The Big Six
Julian Barnes The Sense of an Ending (Jonathan Cape – Random House)
Carol Birch Jamrach's Menagerie (Canongate Books)
Patrick deWitt The Sisters Brothers (Granta)
Esi Edugyan Half Blood Blues (Serpent's Tail)
Stephen Kelman Pigeon English (Bloomsbury)
A.D. Miller Snowdrops (Atlantic)
Alright. We didn't see eye to eye on Sebastian Barry. No worries. Well, worries, and more than a little sense of great injustice, but if that's the way they want to be, oh well. Far be it from me, etc.
At least I agree with the inclusion of Julian Barnes. His writing is concise, packed with repressed deep emotion (SEE: Stiff upper lip, British) and an absolute marvel. If I wind up having to choose between this and any of the others (which I expect it will come down to), I'll go with Julian Barnes. In other words, right now he's my leading contender.
Patrick deWitt? The Sisters Brothers is an uproariously funny western, a truly entertaining romp of a novel. But a Booker winner? Not sure about that.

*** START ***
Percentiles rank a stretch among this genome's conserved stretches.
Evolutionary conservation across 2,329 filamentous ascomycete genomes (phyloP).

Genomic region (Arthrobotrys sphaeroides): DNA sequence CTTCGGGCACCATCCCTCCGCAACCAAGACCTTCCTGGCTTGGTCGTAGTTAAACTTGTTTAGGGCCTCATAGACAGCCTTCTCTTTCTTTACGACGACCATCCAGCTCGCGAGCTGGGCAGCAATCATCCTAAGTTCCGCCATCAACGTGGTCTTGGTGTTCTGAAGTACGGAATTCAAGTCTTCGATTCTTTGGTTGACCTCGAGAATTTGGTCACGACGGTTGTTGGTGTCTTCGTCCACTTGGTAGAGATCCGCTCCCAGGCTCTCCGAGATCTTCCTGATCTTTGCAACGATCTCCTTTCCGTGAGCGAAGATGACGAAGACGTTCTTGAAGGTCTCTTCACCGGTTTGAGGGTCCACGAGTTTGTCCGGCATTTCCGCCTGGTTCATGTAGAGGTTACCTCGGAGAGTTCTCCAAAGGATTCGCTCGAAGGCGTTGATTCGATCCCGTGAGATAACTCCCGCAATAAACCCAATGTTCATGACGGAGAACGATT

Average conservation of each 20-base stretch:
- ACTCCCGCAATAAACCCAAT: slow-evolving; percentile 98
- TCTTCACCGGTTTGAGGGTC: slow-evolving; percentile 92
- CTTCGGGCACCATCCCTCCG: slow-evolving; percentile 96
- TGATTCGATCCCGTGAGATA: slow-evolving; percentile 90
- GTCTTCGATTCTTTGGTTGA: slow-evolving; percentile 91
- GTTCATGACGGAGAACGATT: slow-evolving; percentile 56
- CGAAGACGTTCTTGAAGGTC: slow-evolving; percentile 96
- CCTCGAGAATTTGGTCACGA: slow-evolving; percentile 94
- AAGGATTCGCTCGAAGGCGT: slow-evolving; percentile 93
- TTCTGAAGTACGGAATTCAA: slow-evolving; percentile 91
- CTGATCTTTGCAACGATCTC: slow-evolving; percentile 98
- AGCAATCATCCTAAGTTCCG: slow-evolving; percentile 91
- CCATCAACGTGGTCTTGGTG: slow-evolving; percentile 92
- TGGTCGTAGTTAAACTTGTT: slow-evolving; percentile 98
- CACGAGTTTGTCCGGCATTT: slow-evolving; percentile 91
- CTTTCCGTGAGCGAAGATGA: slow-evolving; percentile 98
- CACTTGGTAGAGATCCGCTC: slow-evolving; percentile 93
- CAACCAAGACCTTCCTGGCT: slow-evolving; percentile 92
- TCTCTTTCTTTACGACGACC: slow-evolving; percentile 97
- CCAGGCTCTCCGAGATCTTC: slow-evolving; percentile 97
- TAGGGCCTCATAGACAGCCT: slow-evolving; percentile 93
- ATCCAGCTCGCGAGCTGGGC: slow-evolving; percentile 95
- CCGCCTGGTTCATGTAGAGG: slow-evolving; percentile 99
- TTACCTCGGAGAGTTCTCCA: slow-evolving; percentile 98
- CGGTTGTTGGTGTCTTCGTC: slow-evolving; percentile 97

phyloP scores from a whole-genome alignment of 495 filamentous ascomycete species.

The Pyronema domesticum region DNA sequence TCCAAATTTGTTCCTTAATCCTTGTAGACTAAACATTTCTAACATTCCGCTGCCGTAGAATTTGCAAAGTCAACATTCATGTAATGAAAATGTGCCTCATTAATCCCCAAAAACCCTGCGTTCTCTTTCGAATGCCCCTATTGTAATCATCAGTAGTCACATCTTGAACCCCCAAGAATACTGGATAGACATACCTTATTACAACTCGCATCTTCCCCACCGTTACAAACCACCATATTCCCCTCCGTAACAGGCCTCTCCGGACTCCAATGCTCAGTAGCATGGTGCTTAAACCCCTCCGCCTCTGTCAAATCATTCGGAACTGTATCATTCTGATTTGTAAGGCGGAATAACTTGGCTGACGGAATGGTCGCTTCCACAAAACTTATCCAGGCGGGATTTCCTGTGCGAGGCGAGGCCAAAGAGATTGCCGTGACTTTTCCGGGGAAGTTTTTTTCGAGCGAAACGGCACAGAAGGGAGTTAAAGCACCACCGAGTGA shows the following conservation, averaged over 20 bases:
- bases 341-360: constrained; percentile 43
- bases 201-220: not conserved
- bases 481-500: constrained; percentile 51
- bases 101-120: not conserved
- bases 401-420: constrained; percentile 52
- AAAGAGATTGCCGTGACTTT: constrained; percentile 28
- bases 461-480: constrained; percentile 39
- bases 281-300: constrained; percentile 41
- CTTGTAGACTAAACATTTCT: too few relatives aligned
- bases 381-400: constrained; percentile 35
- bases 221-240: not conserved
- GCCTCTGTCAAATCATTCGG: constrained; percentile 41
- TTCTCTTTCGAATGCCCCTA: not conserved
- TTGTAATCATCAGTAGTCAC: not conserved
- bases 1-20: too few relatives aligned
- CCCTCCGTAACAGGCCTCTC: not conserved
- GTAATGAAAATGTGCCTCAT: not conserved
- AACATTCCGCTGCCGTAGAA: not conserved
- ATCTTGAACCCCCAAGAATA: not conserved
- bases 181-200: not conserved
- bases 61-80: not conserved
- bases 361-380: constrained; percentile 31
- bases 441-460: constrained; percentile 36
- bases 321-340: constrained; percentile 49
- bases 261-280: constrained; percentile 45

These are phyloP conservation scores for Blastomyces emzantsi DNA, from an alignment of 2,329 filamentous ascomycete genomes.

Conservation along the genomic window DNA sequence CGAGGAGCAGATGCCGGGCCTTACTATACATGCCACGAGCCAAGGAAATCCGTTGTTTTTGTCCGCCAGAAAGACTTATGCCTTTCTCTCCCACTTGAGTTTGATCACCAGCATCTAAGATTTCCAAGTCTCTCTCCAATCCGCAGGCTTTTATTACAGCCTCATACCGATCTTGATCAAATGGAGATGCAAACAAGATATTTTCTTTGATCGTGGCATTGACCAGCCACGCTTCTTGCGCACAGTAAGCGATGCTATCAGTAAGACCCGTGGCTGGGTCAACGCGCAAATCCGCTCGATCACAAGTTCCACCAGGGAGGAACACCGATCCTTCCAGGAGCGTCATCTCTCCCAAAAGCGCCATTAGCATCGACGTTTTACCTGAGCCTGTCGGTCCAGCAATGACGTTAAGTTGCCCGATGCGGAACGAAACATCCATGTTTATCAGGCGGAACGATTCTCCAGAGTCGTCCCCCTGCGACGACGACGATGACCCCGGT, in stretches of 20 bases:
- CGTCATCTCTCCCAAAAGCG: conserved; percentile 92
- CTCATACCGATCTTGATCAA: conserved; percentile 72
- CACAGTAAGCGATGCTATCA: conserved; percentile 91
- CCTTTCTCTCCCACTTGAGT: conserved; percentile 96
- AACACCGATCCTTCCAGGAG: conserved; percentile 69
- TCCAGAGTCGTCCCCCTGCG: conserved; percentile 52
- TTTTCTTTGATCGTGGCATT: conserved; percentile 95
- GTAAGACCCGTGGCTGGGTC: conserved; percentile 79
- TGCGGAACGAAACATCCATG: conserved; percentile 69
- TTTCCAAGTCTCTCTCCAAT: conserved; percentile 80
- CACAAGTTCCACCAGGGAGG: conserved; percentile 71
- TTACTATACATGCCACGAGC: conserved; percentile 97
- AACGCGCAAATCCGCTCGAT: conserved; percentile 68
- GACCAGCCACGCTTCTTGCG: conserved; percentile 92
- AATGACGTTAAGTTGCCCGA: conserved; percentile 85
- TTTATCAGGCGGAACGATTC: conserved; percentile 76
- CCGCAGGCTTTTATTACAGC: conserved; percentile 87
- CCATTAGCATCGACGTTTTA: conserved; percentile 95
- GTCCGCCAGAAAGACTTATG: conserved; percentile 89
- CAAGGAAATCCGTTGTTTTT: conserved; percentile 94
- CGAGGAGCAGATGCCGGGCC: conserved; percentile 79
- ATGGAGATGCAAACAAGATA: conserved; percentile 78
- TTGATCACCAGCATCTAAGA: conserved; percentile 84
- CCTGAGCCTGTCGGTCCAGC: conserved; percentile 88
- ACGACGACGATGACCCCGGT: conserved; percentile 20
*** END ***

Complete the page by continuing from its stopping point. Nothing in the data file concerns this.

To my mind it's lacking depth, the excavation into universal truths a prize-winner should represent. Not that funny isn't good. It's definitely good, but more so when it's used as a shield for a deeper, often darker emotion all readers can identify with. In The Sisters Brothers I just didn't feel that. Read it, though. It's so much fun. It's just stricken from my choice as the potential winner.
No offense, mate. I'm glad I read ye.
I have copies of Carol Birch's Jamrach's Menagerie, Kelman's Pigeon English and A.D. Miller's Snowdrops. The one I'm lacking is Esi Edugyan's Half Blood Blues, which I've just ordered from a bookseller in the U.S. I'll read these with close attention, using Barnes as my benchmark, the book to which the others must live up in order to knock the man from the top of the heap.
I have until the 18th of October, a bit over a week per book, minus the previously read Barnes and deWitt. No problem! To make sure my bid is legitimate I will try to post it by October 16, allowing plenty of time to account for the time difference betwixt there and here.
Until then, carry on! Best of luck to all.
One thought on “Man Booker Prize 2011: and then there were six…”
I just finished Snowdrops this weekend. It’s ok, but I read Far to Go by Alison Pick earlier in the week and in my opinion that one was far more worthy of Booker short-listing.